The Marlins have an interesting relationship with J.T. Realmuto, who might well have blossomed into the best all-around catcher in baseball. The Marlins love Realmuto, and they’ve continued to insist that they want to sign him to a long-term contract extension, to keep him around as the centerpiece of the future core. Yet Realmuto has signed no long-term contract extension, and word has gotten out on more than one occasion that his side feels like he should be traded. You can understand why he might not trust that the Marlins are headed in a promising direction, given his own experiences with the team.
So even just from a psychological perspective, it’s clear why Realmuto might want a fresh start. But then, from a physical perspective, there’s also the matter of his home ballpark. It’s no secret that the Marlins play half of their games in a pitcher-friendly environment, but Realmuto himself has paid a particular price over his first few seasons.
Our leaderboards have splits that go back to 2002. There was a lot of baseball that happened before 2002, and toward all of that baseball I mean no disrespect, but let me just show you some splits from recent history. I looked at home wOBA, and I looked at road wOBA. There are 547 players in the sample with at least 1,000 plate appearances in each split. Here are the ten players who have performed the worst at home, relative to their road statistics:
|Player||Home wOBA||Road wOBA||Difference|
Khalil Greene was a righty who hit in the most run-suppressing version of Petco Park. The same goes for Kevin Kouzmanoff. By wOBA, for his career, Greene was 53 points worse at home. Realmuto, to this point, has been 73 points worse at home. Even though Realmuto already profiles as an above-average hitter, there’s reason to believe he’s even better than he seems, because Marlins Park has been so brutal.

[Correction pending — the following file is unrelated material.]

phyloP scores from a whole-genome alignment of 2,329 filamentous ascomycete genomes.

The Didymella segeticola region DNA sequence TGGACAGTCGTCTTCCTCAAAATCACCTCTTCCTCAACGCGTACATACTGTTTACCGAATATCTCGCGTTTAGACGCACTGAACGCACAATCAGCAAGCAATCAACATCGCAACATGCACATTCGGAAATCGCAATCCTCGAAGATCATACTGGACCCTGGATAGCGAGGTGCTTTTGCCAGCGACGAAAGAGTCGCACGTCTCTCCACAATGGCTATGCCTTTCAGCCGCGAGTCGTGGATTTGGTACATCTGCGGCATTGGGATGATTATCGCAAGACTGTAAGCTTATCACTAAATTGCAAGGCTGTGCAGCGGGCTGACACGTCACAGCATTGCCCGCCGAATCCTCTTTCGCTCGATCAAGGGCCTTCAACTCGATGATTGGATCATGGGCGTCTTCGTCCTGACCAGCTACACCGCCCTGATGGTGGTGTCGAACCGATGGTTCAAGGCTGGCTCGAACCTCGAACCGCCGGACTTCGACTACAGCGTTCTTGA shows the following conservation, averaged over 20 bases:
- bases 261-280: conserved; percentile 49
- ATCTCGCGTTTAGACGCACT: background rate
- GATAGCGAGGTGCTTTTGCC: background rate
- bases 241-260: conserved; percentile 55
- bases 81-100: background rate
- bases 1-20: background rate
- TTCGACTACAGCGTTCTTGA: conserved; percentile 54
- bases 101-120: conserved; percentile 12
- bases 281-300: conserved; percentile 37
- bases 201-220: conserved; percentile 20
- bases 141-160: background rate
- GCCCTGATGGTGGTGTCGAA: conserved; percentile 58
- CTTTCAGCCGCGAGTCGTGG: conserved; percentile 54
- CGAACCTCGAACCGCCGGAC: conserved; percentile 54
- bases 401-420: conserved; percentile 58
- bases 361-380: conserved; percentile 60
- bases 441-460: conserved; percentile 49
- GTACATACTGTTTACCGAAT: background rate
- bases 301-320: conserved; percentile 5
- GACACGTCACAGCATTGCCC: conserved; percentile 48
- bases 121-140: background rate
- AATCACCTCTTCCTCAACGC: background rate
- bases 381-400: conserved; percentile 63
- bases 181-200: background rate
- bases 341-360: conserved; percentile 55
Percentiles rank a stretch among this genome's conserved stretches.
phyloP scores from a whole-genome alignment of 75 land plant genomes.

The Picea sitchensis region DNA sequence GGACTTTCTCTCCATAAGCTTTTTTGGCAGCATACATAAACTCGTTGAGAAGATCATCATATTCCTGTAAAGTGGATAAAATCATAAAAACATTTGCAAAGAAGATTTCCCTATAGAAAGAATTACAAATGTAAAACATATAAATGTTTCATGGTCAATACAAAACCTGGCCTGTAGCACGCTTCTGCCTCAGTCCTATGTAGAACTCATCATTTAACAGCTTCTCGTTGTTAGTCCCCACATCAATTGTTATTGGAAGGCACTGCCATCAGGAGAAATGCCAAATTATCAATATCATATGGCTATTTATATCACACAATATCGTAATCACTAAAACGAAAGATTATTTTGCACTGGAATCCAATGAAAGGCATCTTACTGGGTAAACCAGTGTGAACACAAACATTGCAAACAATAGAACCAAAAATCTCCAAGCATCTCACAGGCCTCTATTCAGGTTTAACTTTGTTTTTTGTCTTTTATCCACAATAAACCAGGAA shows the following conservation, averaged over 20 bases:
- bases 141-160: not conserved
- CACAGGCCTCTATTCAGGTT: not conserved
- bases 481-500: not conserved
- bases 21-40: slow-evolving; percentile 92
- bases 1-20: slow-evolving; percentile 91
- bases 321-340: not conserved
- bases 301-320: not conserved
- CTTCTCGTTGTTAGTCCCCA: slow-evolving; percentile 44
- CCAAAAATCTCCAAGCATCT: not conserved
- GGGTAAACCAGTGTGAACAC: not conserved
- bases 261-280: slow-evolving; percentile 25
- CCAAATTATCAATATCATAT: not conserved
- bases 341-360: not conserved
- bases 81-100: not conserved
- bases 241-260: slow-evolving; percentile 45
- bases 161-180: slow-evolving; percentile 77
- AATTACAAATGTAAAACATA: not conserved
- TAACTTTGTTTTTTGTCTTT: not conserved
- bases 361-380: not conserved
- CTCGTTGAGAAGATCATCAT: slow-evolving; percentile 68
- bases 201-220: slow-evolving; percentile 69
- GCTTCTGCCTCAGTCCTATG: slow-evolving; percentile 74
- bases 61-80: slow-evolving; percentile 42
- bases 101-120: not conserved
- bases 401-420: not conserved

It’s possible to split by direction. Realmuto hasn’t been hurt to all three fields. He has, though, been hurt to two of them:
|Direction||Home wOBA||Road wOBA||Difference|
When playing in Miami, Realmuto has been productive only to the pull side. He hasn’t been a threat at all to the opposite field. And yet elsewhere, Realmuto has been a legitimate all-fields hitter, being his best going back up the middle. When hitting toward left, it hasn’t really mattered where Realmuto’s been playing. To center and to right, the stadium has made all the difference.
It’s interesting to look at what’s revealed by expected wOBA, via Baseball Savant. There exist just four years of splits, but still, here’s a table similar to the first one:
|Player||Home xwOBA||Road xwOBA||Difference|
Realmuto hasn’t just been less successful in Miami. He’s hit the ball worse in Miami, which hasn’t been a team-wide characteristic. Since the dawn of Statcast, Marlins righties have run a .303 xwOBA at home, and a .303 xwOBA on the road. Realmuto has that 36-point split. Some of it could be noise, absolutely, since we’re still dealing with somewhat smaller samples, but the evidence points to Marlins Park as being a less than optimal environment. Realmuto has blossomed into a great player even though his home ballpark has worked against him.
Without more research, I don’t know exactly how to explain it, so I don’t know exactly how this would be perceived and evaluated by a team like the Mets, looking to make an addition. It would take further digging to develop a sense of why Realmuto has the numbers he does. But, Realmuto’s regular numbers already get one park adjustment, which goes into wRC+ and WAR. If his own personal park adjustment ought to be stronger for whatever reason, that would only make Realmuto all the more valuable, were he to be playing somewhere else. His is a hell of a package of skills, and any trade would have to be a blockbuster.
Jeff made Lookout Landing a thing, but he does not still write there about the Mariners. He does write here, sometimes about the Mariners, but usually not.